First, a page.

(1) A circuit for making a miniature flashlight using a high-brightness or ultra-high-brightness light-emitting diode is shown in FIG. 5. In the figure, the resistor R current limiting resistor should be such that the current of the LED should be lower than the maximum allowable current IFm.
(2) Figures 6(a), (b), and (c) show the DC power supply, the rectified power supply, and the AC power supply indicating circuit.
Resistance ≈(E-VF)/IF in Figure (a);
R≈(1.4Vi-VF)/IF in Figure (b);
R≈Vi/IF in Figure (c)
Where Vi is the rms value of the AC voltage.
(3) Single LED level indicating circuit. At the output of the amplifier, oscillator or pulse digital circuit, LEDs can be used to indicate whether the output signal is normal, as shown in Figure 7. R is a current limiting resistor. The LED may only illuminate when the output voltage is greater than the threshold voltage of the LED.
(4) Single LED can be used as a low voltage regulator. Since the LED is forward-conducting, the current changes very rapidly with voltage, and it has the characteristics of ordinary voltage regulator. The stable voltage of the LED is between 1.4 and 3V. VF should be selected as needed, as shown in Figure 8.
(5) Level meter. At present, LED level meters are widely used in audio equipment. It uses multiple light pipes to indicate the output signal level, that is, the number of LEDs that emit light is different, indicating the change of the output level. Fig. 9 is a level meter composed of five light emitting diodes. When the input signal level is low, it does not emit light at all. When the input signal level increases, LED1 first lights up, and then LED2 lights up.
(5) Detection of light-emitting diodes
1. Detection of ordinary light-emitting diodes
(1) Test with a multimeter. The use of a pointer type multimeter with a ×10kΩ block can roughly judge the quality of the LED. Normally, the forward resistance of the diode is tens to 200 kΩ, and the value of the reverse resistance is ∝. If the forward resistance value is 0 or ∞, and the reverse resistance value is small or 0, it is easily damaged. This kind of detection method can't see the illuminating condition of the illuminating tube in reality, because the ×10kΩ block can not provide a large forward current to the LED.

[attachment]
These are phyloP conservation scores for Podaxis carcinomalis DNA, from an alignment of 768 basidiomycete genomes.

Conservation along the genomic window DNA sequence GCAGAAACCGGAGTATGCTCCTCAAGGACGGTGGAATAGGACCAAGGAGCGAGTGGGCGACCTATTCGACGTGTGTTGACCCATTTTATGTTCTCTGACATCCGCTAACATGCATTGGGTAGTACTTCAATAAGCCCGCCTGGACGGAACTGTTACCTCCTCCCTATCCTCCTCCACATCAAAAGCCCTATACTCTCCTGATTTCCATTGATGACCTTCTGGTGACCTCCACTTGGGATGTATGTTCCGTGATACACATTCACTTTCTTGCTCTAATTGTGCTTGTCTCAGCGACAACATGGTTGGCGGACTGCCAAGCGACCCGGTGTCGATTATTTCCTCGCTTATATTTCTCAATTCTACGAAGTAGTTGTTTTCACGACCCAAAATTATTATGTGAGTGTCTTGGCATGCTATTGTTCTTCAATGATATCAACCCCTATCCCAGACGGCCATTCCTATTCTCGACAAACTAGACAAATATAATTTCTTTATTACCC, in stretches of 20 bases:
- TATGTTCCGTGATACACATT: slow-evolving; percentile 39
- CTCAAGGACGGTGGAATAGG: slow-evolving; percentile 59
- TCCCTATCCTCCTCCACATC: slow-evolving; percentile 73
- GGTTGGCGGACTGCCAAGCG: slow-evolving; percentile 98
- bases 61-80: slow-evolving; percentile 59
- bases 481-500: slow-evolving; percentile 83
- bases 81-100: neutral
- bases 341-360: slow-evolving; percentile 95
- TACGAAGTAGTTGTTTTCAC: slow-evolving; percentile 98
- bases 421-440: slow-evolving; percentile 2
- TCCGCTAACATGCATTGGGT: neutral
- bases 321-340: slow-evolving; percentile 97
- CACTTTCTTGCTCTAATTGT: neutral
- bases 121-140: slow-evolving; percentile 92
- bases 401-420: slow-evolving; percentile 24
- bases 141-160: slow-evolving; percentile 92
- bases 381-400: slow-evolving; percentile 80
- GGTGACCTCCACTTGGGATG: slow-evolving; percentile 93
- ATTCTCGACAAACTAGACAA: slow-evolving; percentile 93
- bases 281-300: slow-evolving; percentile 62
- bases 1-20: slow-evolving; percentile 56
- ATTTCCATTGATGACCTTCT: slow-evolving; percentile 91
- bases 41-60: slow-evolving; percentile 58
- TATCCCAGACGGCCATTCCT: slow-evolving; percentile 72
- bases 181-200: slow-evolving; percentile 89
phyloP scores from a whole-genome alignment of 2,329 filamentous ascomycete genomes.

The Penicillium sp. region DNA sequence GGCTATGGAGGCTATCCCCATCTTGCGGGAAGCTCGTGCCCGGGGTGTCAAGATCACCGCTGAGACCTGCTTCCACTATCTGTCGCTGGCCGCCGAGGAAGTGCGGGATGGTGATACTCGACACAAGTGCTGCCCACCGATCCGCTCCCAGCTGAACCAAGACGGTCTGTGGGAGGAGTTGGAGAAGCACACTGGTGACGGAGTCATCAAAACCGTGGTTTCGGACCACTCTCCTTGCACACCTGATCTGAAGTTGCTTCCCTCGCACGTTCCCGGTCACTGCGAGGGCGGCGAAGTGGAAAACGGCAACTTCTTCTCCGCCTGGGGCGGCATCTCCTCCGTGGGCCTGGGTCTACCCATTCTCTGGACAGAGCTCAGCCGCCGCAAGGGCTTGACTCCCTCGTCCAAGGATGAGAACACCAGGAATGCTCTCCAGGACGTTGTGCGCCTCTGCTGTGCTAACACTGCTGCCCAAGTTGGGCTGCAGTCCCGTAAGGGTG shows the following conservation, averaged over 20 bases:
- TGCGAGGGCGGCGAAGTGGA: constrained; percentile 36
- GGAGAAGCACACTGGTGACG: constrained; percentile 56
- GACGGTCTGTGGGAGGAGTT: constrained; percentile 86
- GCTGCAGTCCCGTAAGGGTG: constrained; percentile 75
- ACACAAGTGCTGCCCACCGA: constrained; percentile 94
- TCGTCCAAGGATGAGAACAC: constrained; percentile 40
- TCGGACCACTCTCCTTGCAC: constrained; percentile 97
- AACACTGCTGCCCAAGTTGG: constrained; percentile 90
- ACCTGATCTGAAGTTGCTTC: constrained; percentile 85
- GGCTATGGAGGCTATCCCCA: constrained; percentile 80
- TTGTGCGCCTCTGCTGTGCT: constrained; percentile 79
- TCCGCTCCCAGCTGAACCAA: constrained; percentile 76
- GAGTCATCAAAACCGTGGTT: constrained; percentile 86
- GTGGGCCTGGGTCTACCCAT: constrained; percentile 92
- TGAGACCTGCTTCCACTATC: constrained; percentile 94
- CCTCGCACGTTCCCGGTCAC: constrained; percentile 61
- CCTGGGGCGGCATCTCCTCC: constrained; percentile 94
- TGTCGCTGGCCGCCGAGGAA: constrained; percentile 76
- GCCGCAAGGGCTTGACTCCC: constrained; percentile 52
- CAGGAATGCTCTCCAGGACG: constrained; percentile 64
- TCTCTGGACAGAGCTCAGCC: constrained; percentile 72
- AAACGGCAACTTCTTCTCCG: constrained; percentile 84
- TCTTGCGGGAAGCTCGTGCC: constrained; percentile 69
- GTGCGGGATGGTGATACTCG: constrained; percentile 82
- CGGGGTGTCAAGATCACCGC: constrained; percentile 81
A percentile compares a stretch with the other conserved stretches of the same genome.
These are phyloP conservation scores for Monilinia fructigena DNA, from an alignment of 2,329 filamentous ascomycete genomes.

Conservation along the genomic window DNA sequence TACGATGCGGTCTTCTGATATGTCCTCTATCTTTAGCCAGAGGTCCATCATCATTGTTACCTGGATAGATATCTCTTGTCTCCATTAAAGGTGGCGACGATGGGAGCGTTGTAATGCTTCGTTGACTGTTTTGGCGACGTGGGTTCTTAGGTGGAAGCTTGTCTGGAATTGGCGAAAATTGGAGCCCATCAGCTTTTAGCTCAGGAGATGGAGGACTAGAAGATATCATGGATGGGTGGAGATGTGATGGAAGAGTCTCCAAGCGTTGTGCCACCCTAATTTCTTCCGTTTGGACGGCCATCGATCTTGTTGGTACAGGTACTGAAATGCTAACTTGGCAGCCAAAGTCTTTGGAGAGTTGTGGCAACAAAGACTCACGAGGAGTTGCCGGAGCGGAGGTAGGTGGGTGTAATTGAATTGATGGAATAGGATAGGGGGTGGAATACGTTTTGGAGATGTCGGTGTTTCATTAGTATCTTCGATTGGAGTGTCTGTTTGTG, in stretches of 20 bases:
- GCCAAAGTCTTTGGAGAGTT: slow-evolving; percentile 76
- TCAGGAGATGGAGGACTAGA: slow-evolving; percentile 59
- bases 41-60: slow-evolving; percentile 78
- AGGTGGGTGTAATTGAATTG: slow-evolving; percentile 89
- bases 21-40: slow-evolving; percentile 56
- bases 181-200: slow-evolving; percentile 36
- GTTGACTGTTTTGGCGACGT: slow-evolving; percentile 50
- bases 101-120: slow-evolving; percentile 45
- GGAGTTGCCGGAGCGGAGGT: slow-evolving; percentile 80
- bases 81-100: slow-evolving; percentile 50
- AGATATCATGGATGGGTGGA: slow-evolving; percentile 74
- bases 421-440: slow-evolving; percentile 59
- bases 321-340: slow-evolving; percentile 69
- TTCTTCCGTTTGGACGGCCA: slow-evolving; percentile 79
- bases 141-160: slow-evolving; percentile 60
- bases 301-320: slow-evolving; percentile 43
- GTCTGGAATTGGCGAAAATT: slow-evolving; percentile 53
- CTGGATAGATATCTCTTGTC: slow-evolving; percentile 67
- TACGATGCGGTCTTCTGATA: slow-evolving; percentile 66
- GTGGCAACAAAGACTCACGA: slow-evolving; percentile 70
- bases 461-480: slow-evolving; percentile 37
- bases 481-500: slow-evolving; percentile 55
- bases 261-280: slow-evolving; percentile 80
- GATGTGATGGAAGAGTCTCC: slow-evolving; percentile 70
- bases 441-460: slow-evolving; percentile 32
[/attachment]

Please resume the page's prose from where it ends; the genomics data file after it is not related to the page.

If there are two pointer multimeters (preferably the same model), it can better check the illumination of the LEDs. Use one wire to connect the “+” terminal of one of the multimeters to the “-” terminal of the other. The remaining "-" pen is connected to the positive pole (P zone) of the illuminated tube, and the remaining "+" pen is connected to the negative pole (N zone) of the illuminated tube. Both multimeters are set to ×10Ω. Under normal circumstances, it will glow normally after being turned on. If
The brightness is very low, even if it does not emit light. You can set both multimeters to ×1Ω. If it is still dark or even does not emit light, it indicates that the LED is poor or damaged. It should be noted that the two multimeters should not be placed at ×1 Ω at the beginning to avoid excessive current and damage to the LEDs.
(2) External power supply measurement. The optical and electrical characteristics of the LED can be accurately measured with a 3V regulated source or two series of dry cells and a multimeter (pointer or digital). To do this, connect the circuit as shown in Figure 10. If the measured VF is between 1.4 and 3V, and the brightness of the light is normal, it can be said that the light is normal. If VF=0 or VF≈3V is measured and does not emit light, the light-emitting tube is broken.
2. Infrared light emitting diode detection
Due to the infrared light-emitting diode, it emits infrared light of 1 to 3 μm, which is invisible to the human eye. Usually, the emission power of a single infrared light-emitting diode is only a few mW, and the angular distribution of the luminous intensity of different types of infrared LEDs is also different. The forward voltage drop of an infrared LED is generally 1.3 to 2.5V. Because the infrared light emitted by the human eye is invisible, the detection method of the visible light LED can only determine whether the positive and negative electrical characteristics of the PN junction are normal, and it is impossible to determine whether the illumination condition is normal or not. For this reason, it is best to prepare a photosensor (such as a 2CR, 2DR type silicon photocell) as a receiver. Use a multimeter to measure the change in voltage across the battery. To determine whether the infrared LED emits infrared light after adding an appropriate forward current. Its measurement circuit is shown in Figure 11.